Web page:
Pet coke piles in Chicago as of 10/19/13 by Josh Mogerman, used via Creative Commons license
Petroleum coke, adorably nicknamed pet coke, made headlines this past summer when it was improperly stored by Koch Carbon and billowed into homes and neighborhoods in Detroit, where I currently live.
But wait. That’s a lie. I live just outside of Detroit in a wealthier suburb, just as I grew up outside of Chicago in a tree-lined college town. That makes a big difference. No one would dream of dumping three-story-high piles of industrial soot in my current backyard or the one I played in as a child. Those neighborhoods are simply too wealthy, too powerful, too ready and willing to sue.
Communities near the pet coke storage sites in both Detroit and Chicago are hurting financially. We all know about the struggles of bankrupt Detroit, where it takes about an hour for emergency workers to respond to the direst 911 calls. Southeast Chicago, once an industrial hub, has faced many of the same challenges as Detroit. This year, both areas became dumping grounds for increasing quantities of pet coke (in some cases, without a permit).
That increase in pet coke is due to ramped-up tar sands drilling in Canada. Pet coke is a product of the tar sands refining process. Although it is too sooty to be used for energy here in the United States, countries like Mexico and China will buy it to use as fuel. That means neighborhoods like South Deering in Chicago wind up serving as holding stations for pet coke while companies sell it internationally and arrange for its transport. But this pet coke sits and waits in open-air piles. Strong gusts of wind cause black plumes of dust that travel into neighborhoods and homes.
View of a pet coke plume from the Detroit piles on 7/27/13, via 3860remerson on YouTube
The residents of these neighborhoods have found black dust coating their floors, countertops, and even food. They describe it getting into their eyes, mouths, and lungs. I find these exposures alarming. But Laurie C. McCausland, who represents the Koch brothers’ interests as the deputy general counsel for Koch Companies Public Sector, thinks that’s silly. According to WBEZ, Chicago’s NPR affiliate, McCausland says that overall pet coke is safe. WBEZ quotes her as follows:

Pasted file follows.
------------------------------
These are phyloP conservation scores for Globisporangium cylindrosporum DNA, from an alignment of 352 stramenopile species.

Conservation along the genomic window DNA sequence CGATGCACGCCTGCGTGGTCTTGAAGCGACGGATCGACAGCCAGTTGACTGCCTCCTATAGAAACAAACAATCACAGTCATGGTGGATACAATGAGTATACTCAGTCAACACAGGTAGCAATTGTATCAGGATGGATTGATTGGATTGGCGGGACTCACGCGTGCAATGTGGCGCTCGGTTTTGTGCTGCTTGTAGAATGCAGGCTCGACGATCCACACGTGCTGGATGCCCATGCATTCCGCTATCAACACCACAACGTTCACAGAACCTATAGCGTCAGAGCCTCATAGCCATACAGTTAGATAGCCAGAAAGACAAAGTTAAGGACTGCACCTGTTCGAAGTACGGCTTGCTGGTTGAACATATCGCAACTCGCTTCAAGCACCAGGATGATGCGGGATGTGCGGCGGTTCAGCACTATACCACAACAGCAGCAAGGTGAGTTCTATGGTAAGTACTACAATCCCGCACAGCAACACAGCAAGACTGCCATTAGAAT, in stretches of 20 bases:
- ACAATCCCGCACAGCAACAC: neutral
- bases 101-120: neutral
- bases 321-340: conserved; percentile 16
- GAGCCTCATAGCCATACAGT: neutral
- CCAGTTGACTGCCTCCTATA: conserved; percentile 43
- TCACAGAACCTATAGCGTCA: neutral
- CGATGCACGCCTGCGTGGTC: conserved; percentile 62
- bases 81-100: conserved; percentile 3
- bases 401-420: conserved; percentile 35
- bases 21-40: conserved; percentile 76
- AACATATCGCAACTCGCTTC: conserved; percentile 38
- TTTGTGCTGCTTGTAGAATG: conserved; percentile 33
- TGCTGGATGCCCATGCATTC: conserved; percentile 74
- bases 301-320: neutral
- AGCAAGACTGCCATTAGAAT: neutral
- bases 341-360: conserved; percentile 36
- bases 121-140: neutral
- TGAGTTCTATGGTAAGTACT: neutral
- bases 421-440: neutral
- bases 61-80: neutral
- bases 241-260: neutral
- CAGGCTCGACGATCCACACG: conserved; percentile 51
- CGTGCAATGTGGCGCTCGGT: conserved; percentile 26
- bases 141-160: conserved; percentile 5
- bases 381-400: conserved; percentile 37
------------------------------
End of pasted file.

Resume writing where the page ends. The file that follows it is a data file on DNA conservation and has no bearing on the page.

“It’s unfair for people to be overly scared about this product. I think people just don’t have a lot of information.”
In a letter to the editor of the Chicago Tribune, Jim Watson, the Executive Director of the Illinois Petroleum Council, expressed a similar sentiment. He wrote:
“Extensive testing has revealed that petcoke has no observed carcinogenic, reproductive, or developmental effects in humans and a low potential to cause adverse effects on aquatic or terrestrial environments.”
I was curious if these statements were true. Has pet coke been extensively studied? And is the health concern surrounding pet coke just an instance of misinformed scaremongering like the anti-vaccination movement? I headed over to PubMed, the U.S. government’s comprehensive catalog of scholarly papers in science, health, and medicine. I searched for “petroleum coke” and got 56 results. Most of these papers had to do with 1) nifty chemical reactions you can do with pet coke, 2) how pet coke affects aquatic life, and 3) the health of people who make pet coke react with other potentially hazardous compounds for a living. I came across only three titles that appeared to be specific and relevant: one that assessed correlations between pet coke exposure and lung cancer in petroleum workers and two that tested the effects of pet coke exposure in mammalian animal models.